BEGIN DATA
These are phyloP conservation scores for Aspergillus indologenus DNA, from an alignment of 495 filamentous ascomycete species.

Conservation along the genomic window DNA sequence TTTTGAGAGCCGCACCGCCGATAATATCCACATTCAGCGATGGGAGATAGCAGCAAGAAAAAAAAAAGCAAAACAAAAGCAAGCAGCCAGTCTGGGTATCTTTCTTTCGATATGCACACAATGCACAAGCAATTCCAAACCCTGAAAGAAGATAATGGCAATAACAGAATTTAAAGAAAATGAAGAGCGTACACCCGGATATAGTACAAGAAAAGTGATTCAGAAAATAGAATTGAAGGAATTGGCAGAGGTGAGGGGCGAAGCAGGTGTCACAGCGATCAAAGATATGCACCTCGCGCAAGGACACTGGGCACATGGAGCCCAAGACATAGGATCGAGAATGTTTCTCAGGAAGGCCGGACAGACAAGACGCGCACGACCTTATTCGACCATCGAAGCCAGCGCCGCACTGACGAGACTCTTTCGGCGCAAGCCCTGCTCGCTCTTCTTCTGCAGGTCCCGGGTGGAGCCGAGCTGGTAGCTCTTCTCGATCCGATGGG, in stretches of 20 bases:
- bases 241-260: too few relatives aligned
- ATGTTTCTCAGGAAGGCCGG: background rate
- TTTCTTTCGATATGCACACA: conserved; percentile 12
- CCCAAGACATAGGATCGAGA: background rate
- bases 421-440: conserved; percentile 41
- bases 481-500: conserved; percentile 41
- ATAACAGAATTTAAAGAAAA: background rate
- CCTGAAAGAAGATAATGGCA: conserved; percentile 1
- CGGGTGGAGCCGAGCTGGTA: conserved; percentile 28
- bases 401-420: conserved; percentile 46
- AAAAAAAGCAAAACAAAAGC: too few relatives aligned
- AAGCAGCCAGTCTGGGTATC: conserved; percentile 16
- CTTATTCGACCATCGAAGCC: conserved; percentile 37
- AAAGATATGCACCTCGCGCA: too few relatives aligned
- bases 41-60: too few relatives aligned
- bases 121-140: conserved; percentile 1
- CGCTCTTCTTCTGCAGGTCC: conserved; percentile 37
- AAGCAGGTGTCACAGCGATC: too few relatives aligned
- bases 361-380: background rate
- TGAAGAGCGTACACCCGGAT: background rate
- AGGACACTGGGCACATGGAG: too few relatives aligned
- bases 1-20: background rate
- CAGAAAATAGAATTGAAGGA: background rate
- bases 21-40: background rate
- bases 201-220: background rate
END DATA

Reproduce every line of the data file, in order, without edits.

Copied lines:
These are phyloP conservation scores for Aspergillus indologenus DNA, from an alignment of 495 filamentous ascomycete species.

Conservation along the genomic window DNA sequence TTTTGAGAGCCGCACCGCCGATAATATCCACATTCAGCGATGGGAGATAGCAGCAAGAAAAAAAAAAGCAAAACAAAAGCAAGCAGCCAGTCTGGGTATCTTTCTTTCGATATGCACACAATGCACAAGCAATTCCAAACCCTGAAAGAAGATAATGGCAATAACAGAATTTAAAGAAAATGAAGAGCGTACACCCGGATATAGTACAAGAAAAGTGATTCAGAAAATAGAATTGAAGGAATTGGCAGAGGTGAGGGGCGAAGCAGGTGTCACAGCGATCAAAGATATGCACCTCGCGCAAGGACACTGGGCACATGGAGCCCAAGACATAGGATCGAGAATGTTTCTCAGGAAGGCCGGACAGACAAGACGCGCACGACCTTATTCGACCATCGAAGCCAGCGCCGCACTGACGAGACTCTTTCGGCGCAAGCCCTGCTCGCTCTTCTTCTGCAGGTCCCGGGTGGAGCCGAGCTGGTAGCTCTTCTCGATCCGATGGG, in stretches of 20 bases:
- bases 241-260: too few relatives aligned
- ATGTTTCTCAGGAAGGCCGG: background rate
- TTTCTTTCGATATGCACACA: conserved; percentile 12
- CCCAAGACATAGGATCGAGA: background rate
- bases 421-440: conserved; percentile 41
- bases 481-500: conserved; percentile 41
- ATAACAGAATTTAAAGAAAA: background rate
- CCTGAAAGAAGATAATGGCA: conserved; percentile 1
- CGGGTGGAGCCGAGCTGGTA: conserved; percentile 28
- bases 401-420: conserved; percentile 46
- AAAAAAAGCAAAACAAAAGC: too few relatives aligned
- AAGCAGCCAGTCTGGGTATC: conserved; percentile 16
- CTTATTCGACCATCGAAGCC: conserved; percentile 37
- AAAGATATGCACCTCGCGCA: too few relatives aligned
- bases 41-60: too few relatives aligned
- bases 121-140: conserved; percentile 1
- CGCTCTTCTTCTGCAGGTCC: conserved; percentile 37
- AAGCAGGTGTCACAGCGATC: too few relatives aligned
- bases 361-380: background rate
- TGAAGAGCGTACACCCGGAT: background rate
- AGGACACTGGGCACATGGAG: too few relatives aligned
- bases 1-20: background rate
- CAGAAAATAGAATTGAAGGA: background rate
- bases 21-40: background rate
- bases 201-220: background rate